It’s a beautiful night in Ghana and the moon is very full. Immodestly so. What need has a moon of modesty? She has already pledged her love. “I will follow you though it turn me in circles all the rest of my rocky dry days.”
I am sitting nursing a less and less cold beer at a local spot, at the junction. In Accra. These eight days I have sampled four of Ghana’s beers and I like this one. It has bitter local herbs and I am drinking it with a little sack of ripe plantain chips. I went back over to the lady nursing her child who bakes eight different kinds of chips and sets them out in little crisp cellulose bags. When I reached for the plantain chips she said, “Have you tried this one? It is ripe plantain. It’s better.”
My first morning we went strolling through the hot dusty streets and, in my case, the jet lag, and found a lady selling mangoes from a bowl, who sliced me one, and a lady selling fat ripe bananas, and a woman with a tiny stall roofed in tarpaulin who fried up rice and beans with a headless fish and a curling slab of beef skin. She served it wrapped in a banana leaf and then two plastic bags. The beef skin quivered, nearly transparent, and I stared at it a long time before putting the corner very gingerly in my mouth. Oh, no.
Jet lag is gone now and I am subsiding into this beautiful world. The moon is squared between four overhead wires and I gaze up, rustling the crisp cellulose bag with my fingertips, thinking of nothing at all. A man drawing a cart behind him heaped with yams stops to talk across the narrow garden bed to the spot’s owner. “How come you never buy my yams anymore? You buying from the other guys?”
“No,” he says, “I will buy them soon.” I have watched this man, so relaxed under his awning of pink and white bougainvillea, tending his garden with a pointed stick to loosen the soil and a jar of tap water. The yam vendor creaks on and a man I don’t know, as I know nobody in Ghana, comes over the road and joins his friends. He says, “Good evening, madame. How are you.”
“Good evening, sir. Thank you, I am well. How are you?”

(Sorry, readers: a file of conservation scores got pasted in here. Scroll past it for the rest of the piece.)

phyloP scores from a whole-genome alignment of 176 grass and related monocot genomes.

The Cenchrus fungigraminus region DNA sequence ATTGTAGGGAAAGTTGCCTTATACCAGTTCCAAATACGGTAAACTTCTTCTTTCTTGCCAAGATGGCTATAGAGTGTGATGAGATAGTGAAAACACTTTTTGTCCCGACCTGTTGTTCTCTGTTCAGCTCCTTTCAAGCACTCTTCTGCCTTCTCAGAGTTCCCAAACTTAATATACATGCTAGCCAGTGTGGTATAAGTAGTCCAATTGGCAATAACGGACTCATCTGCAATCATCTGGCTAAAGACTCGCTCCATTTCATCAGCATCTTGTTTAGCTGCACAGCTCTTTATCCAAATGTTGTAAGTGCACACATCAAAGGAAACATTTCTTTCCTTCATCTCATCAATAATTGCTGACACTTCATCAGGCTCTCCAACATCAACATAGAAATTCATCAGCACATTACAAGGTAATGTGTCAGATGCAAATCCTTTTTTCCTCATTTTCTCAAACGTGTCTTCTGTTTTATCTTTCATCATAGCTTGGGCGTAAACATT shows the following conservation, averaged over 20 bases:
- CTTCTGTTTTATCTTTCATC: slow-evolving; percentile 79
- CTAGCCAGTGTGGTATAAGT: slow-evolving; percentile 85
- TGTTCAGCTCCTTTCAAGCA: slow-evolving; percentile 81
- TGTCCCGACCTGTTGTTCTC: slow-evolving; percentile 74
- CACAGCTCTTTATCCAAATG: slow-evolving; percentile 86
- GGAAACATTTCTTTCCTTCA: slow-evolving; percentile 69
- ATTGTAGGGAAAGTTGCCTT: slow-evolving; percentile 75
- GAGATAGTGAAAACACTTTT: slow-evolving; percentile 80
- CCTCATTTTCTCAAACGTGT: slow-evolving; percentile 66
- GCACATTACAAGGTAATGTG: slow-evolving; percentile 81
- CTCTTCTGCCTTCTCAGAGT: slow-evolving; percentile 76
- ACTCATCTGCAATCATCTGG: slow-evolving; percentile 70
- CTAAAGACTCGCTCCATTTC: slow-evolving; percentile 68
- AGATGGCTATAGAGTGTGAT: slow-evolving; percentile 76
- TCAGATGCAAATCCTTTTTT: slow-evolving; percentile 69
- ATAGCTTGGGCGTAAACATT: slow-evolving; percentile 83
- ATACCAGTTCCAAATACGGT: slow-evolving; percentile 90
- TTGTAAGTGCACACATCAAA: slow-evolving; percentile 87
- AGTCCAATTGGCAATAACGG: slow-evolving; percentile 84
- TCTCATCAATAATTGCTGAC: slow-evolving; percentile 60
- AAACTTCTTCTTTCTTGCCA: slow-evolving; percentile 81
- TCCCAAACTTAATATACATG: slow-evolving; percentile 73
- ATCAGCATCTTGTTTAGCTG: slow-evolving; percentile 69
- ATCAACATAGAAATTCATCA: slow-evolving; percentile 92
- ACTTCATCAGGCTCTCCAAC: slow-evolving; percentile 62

And he says, “You are feeling at home.”
I raise my hand. I let it drop with its palm up and open. “It’s so beautiful here. I’m so happy. Your wonderful city.”
Can one fall in love with an entire country? This one has.
I came here on my second evening when the object of my visit was at work. I drank a cold beer and tried out the plantain chips. The owner of the little beer terrace invited me to share his table. Another man was sitting between us and he began drumming on the table’s edge, a rapid, complex rhythm, with his two stiffened fingers as though they were blades. I said, “Are you a musician?”
And he said, “I hope so. I’ve got a couple of albums out.”
Such a creative, thriving, diving, cormorant city. And so noisy. Wherever I go it is to a concert of honks and toots as every passing cab driver tries his luck. I joined Uber, with some nervousness, never having used it before, and was offered lifts in immaculate cars by drivers named Ernest, Ebenezer, Divine, Lord, Sumaila, and Wallestine. I spoke to a man on the street whose t shirt said LOVE and the O was the shape of Africa. “I love your t shirt.” “Where are you from?” And as we got talking he offered,
“Let me give you my phone number. We just live in that house over there, the blue gate behind the plantain palms. If you need anything, or if you ever get in trouble or need help: you can call me.”
This genteel, educated culture. This overwhelming sense that I am walking amongst gods. The tall, fit, gracious, courteously and warmly smiling people. Their patience and kindness. The sense that I’ve been right all along, and in our spoilt countries we have forgotten how to live. That these people in their exploited country are holding out something we are too miserable to grasp. Racism is envy. I have always known it and now I see it everywhere.
The night passed serenely around us and I finished my beer and got up. My drummer acquaintance was at the next table. “What were you writing? A poem?”
“Oh,” I said, touching my bag self consciously. “I was just writing about the moon.”
He tipped his head back. “I hadn’t noticed it.”
“Powerful moon, tonight.”
“Eh,” he said, “Yes: it is full.”
And I said, “Yes, and the crimes of passion and incidents of insanity are spiking tonight all round the world. The moon controls whole oceans. What are we but little seas? Sloshing with seawater.”
“Well,” I said, “salt water. We are mostly salt water. So the moon.”
This is black Africa. The night treads endlessly on the sky. The lighted shop fronts with their sagging awnings and the smoke from the goat gizzard stall and the woman walking by with her fleet of buckets on her head are a world I have not met before and always, always longed for. As we stood there, a young man shot past on his bicycle, dressed all in white. A man carrying on his head a stack of neatly folded bright batiks walked by. “I am waiting for the pineapple woman,” my friend said. “I want pineapple.” Don’t we all. The heaps of fresh fruit, the dried fish, the bright plastic buckets. I have stepped off the planet of Europe and I may be gone some time.